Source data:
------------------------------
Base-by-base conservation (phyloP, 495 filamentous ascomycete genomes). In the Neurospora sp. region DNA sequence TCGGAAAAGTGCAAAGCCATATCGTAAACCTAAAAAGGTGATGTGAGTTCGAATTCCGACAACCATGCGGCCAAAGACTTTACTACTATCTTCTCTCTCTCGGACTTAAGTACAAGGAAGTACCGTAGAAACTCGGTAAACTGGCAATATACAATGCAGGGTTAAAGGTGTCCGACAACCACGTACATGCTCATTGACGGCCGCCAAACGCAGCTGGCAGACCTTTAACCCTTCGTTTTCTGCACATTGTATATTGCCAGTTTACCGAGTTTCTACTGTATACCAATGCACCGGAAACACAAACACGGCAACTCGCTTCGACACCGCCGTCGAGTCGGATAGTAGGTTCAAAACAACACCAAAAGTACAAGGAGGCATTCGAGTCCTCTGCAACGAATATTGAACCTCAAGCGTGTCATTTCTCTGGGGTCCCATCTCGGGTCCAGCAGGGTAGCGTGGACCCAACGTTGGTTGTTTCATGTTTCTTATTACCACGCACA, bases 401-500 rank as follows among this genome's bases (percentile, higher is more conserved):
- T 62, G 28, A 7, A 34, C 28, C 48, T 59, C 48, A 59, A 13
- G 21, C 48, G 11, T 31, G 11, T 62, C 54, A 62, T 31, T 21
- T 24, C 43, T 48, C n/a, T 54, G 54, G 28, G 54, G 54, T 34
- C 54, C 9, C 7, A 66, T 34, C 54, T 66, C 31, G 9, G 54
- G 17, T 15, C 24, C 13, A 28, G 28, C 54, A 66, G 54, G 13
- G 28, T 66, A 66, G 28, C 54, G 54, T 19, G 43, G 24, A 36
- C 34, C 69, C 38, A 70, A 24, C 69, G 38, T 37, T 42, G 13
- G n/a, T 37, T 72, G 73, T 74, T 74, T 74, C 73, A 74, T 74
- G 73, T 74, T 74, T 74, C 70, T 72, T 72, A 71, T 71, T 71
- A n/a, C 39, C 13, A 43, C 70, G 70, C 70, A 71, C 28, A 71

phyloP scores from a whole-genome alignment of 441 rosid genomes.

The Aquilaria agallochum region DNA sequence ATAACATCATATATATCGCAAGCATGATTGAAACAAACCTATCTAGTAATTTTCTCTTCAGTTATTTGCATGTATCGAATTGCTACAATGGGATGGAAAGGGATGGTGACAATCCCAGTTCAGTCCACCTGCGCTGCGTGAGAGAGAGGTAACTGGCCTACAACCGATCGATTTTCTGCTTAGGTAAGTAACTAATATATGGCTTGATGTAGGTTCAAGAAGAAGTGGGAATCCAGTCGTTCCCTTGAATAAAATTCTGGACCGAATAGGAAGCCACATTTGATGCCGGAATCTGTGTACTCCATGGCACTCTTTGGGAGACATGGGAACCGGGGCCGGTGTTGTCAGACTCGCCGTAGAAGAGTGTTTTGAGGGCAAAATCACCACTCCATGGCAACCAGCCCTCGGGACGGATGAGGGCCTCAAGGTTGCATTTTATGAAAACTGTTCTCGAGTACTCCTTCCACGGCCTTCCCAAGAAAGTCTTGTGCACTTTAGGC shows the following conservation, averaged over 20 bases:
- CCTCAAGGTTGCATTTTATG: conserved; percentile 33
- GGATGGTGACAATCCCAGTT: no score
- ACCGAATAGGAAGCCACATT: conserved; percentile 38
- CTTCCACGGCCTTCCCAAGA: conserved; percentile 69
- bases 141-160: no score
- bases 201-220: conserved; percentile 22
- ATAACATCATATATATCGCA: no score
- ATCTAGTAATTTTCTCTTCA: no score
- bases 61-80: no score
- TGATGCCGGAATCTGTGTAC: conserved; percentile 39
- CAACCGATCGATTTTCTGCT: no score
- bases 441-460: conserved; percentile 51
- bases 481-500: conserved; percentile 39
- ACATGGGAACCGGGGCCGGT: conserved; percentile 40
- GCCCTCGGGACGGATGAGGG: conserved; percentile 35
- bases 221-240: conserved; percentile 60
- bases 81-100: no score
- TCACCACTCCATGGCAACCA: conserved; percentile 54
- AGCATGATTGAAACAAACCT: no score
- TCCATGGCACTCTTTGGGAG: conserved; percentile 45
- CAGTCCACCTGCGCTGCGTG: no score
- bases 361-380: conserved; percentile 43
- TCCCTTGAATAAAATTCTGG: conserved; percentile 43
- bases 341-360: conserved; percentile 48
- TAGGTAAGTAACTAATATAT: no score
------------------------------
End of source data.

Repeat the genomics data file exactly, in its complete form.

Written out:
Base-by-base conservation (phyloP, 495 filamentous ascomycete genomes). In the Neurospora sp. region DNA sequence TCGGAAAAGTGCAAAGCCATATCGTAAACCTAAAAAGGTGATGTGAGTTCGAATTCCGACAACCATGCGGCCAAAGACTTTACTACTATCTTCTCTCTCTCGGACTTAAGTACAAGGAAGTACCGTAGAAACTCGGTAAACTGGCAATATACAATGCAGGGTTAAAGGTGTCCGACAACCACGTACATGCTCATTGACGGCCGCCAAACGCAGCTGGCAGACCTTTAACCCTTCGTTTTCTGCACATTGTATATTGCCAGTTTACCGAGTTTCTACTGTATACCAATGCACCGGAAACACAAACACGGCAACTCGCTTCGACACCGCCGTCGAGTCGGATAGTAGGTTCAAAACAACACCAAAAGTACAAGGAGGCATTCGAGTCCTCTGCAACGAATATTGAACCTCAAGCGTGTCATTTCTCTGGGGTCCCATCTCGGGTCCAGCAGGGTAGCGTGGACCCAACGTTGGTTGTTTCATGTTTCTTATTACCACGCACA, bases 401-500 rank as follows among this genome's bases (percentile, higher is more conserved):
- T 62, G 28, A 7, A 34, C 28, C 48, T 59, C 48, A 59, A 13
- G 21, C 48, G 11, T 31, G 11, T 62, C 54, A 62, T 31, T 21
- T 24, C 43, T 48, C n/a, T 54, G 54, G 28, G 54, G 54, T 34
- C 54, C 9, C 7, A 66, T 34, C 54, T 66, C 31, G 9, G 54
- G 17, T 15, C 24, C 13, A 28, G 28, C 54, A 66, G 54, G 13
- G 28, T 66, A 66, G 28, C 54, G 54, T 19, G 43, G 24, A 36
- C 34, C 69, C 38, A 70, A 24, C 69, G 38, T 37, T 42, G 13
- G n/a, T 37, T 72, G 73, T 74, T 74, T 74, C 73, A 74, T 74
- G 73, T 74, T 74, T 74, C 70, T 72, T 72, A 71, T 71, T 71
- A n/a, C 39, C 13, A 43, C 70, G 70, C 70, A 71, C 28, A 71

phyloP scores from a whole-genome alignment of 441 rosid genomes.

The Aquilaria agallochum region DNA sequence ATAACATCATATATATCGCAAGCATGATTGAAACAAACCTATCTAGTAATTTTCTCTTCAGTTATTTGCATGTATCGAATTGCTACAATGGGATGGAAAGGGATGGTGACAATCCCAGTTCAGTCCACCTGCGCTGCGTGAGAGAGAGGTAACTGGCCTACAACCGATCGATTTTCTGCTTAGGTAAGTAACTAATATATGGCTTGATGTAGGTTCAAGAAGAAGTGGGAATCCAGTCGTTCCCTTGAATAAAATTCTGGACCGAATAGGAAGCCACATTTGATGCCGGAATCTGTGTACTCCATGGCACTCTTTGGGAGACATGGGAACCGGGGCCGGTGTTGTCAGACTCGCCGTAGAAGAGTGTTTTGAGGGCAAAATCACCACTCCATGGCAACCAGCCCTCGGGACGGATGAGGGCCTCAAGGTTGCATTTTATGAAAACTGTTCTCGAGTACTCCTTCCACGGCCTTCCCAAGAAAGTCTTGTGCACTTTAGGC shows the following conservation, averaged over 20 bases:
- CCTCAAGGTTGCATTTTATG: conserved; percentile 33
- GGATGGTGACAATCCCAGTT: no score
- ACCGAATAGGAAGCCACATT: conserved; percentile 38
- CTTCCACGGCCTTCCCAAGA: conserved; percentile 69
- bases 141-160: no score
- bases 201-220: conserved; percentile 22
- ATAACATCATATATATCGCA: no score
- ATCTAGTAATTTTCTCTTCA: no score
- bases 61-80: no score
- TGATGCCGGAATCTGTGTAC: conserved; percentile 39
- CAACCGATCGATTTTCTGCT: no score
- bases 441-460: conserved; percentile 51
- bases 481-500: conserved; percentile 39
- ACATGGGAACCGGGGCCGGT: conserved; percentile 40
- GCCCTCGGGACGGATGAGGG: conserved; percentile 35
- bases 221-240: conserved; percentile 60
- bases 81-100: no score
- TCACCACTCCATGGCAACCA: conserved; percentile 54
- AGCATGATTGAAACAAACCT: no score
- TCCATGGCACTCTTTGGGAG: conserved; percentile 45
- CAGTCCACCTGCGCTGCGTG: no score
- bases 361-380: conserved; percentile 43
- TCCCTTGAATAAAATTCTGG: conserved; percentile 43
- bases 341-360: conserved; percentile 48
- TAGGTAAGTAACTAATATAT: no score